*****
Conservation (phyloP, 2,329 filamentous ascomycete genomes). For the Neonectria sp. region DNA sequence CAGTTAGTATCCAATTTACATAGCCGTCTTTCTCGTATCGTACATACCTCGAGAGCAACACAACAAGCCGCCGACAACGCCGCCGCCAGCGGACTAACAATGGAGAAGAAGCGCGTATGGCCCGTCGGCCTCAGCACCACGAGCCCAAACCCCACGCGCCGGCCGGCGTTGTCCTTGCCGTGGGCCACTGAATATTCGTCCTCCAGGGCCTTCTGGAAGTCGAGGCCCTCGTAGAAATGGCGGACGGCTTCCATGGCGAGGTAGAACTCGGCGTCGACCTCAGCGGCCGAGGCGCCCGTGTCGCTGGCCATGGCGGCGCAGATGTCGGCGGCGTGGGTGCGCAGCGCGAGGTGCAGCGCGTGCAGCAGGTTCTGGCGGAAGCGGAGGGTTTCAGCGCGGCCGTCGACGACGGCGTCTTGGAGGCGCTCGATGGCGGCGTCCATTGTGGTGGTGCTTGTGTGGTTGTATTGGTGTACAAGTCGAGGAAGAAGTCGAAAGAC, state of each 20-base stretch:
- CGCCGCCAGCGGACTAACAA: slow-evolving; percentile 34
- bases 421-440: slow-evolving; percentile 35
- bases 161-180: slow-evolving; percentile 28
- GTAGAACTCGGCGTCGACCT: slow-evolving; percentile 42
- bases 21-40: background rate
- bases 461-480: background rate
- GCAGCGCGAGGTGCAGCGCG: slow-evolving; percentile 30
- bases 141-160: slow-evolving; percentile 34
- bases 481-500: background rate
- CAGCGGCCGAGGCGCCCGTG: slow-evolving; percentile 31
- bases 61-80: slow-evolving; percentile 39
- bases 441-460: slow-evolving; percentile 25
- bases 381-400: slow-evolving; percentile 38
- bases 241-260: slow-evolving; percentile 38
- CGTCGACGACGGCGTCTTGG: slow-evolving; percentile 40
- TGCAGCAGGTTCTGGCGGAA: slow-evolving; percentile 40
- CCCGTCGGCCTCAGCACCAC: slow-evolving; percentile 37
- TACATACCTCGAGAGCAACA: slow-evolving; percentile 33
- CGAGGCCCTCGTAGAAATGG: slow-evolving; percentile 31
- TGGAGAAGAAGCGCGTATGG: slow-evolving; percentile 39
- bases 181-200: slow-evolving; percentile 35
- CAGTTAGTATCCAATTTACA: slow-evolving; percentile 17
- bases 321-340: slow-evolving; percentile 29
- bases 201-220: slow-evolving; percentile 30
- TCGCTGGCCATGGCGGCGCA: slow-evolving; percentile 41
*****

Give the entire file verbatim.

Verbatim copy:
Conservation (phyloP, 2,329 filamentous ascomycete genomes). For the Neonectria sp. region DNA sequence CAGTTAGTATCCAATTTACATAGCCGTCTTTCTCGTATCGTACATACCTCGAGAGCAACACAACAAGCCGCCGACAACGCCGCCGCCAGCGGACTAACAATGGAGAAGAAGCGCGTATGGCCCGTCGGCCTCAGCACCACGAGCCCAAACCCCACGCGCCGGCCGGCGTTGTCCTTGCCGTGGGCCACTGAATATTCGTCCTCCAGGGCCTTCTGGAAGTCGAGGCCCTCGTAGAAATGGCGGACGGCTTCCATGGCGAGGTAGAACTCGGCGTCGACCTCAGCGGCCGAGGCGCCCGTGTCGCTGGCCATGGCGGCGCAGATGTCGGCGGCGTGGGTGCGCAGCGCGAGGTGCAGCGCGTGCAGCAGGTTCTGGCGGAAGCGGAGGGTTTCAGCGCGGCCGTCGACGACGGCGTCTTGGAGGCGCTCGATGGCGGCGTCCATTGTGGTGGTGCTTGTGTGGTTGTATTGGTGTACAAGTCGAGGAAGAAGTCGAAAGAC, state of each 20-base stretch:
- CGCCGCCAGCGGACTAACAA: slow-evolving; percentile 34
- bases 421-440: slow-evolving; percentile 35
- bases 161-180: slow-evolving; percentile 28
- GTAGAACTCGGCGTCGACCT: slow-evolving; percentile 42
- bases 21-40: background rate
- bases 461-480: background rate
- GCAGCGCGAGGTGCAGCGCG: slow-evolving; percentile 30
- bases 141-160: slow-evolving; percentile 34
- bases 481-500: background rate
- CAGCGGCCGAGGCGCCCGTG: slow-evolving; percentile 31
- bases 61-80: slow-evolving; percentile 39
- bases 441-460: slow-evolving; percentile 25
- bases 381-400: slow-evolving; percentile 38
- bases 241-260: slow-evolving; percentile 38
- CGTCGACGACGGCGTCTTGG: slow-evolving; percentile 40
- TGCAGCAGGTTCTGGCGGAA: slow-evolving; percentile 40
- CCCGTCGGCCTCAGCACCAC: slow-evolving; percentile 37
- TACATACCTCGAGAGCAACA: slow-evolving; percentile 33
- CGAGGCCCTCGTAGAAATGG: slow-evolving; percentile 31
- TGGAGAAGAAGCGCGTATGG: slow-evolving; percentile 39
- bases 181-200: slow-evolving; percentile 35
- CAGTTAGTATCCAATTTACA: slow-evolving; percentile 17
- bases 321-340: slow-evolving; percentile 29
- bases 201-220: slow-evolving; percentile 30
- TCGCTGGCCATGGCGGCGCA: slow-evolving; percentile 41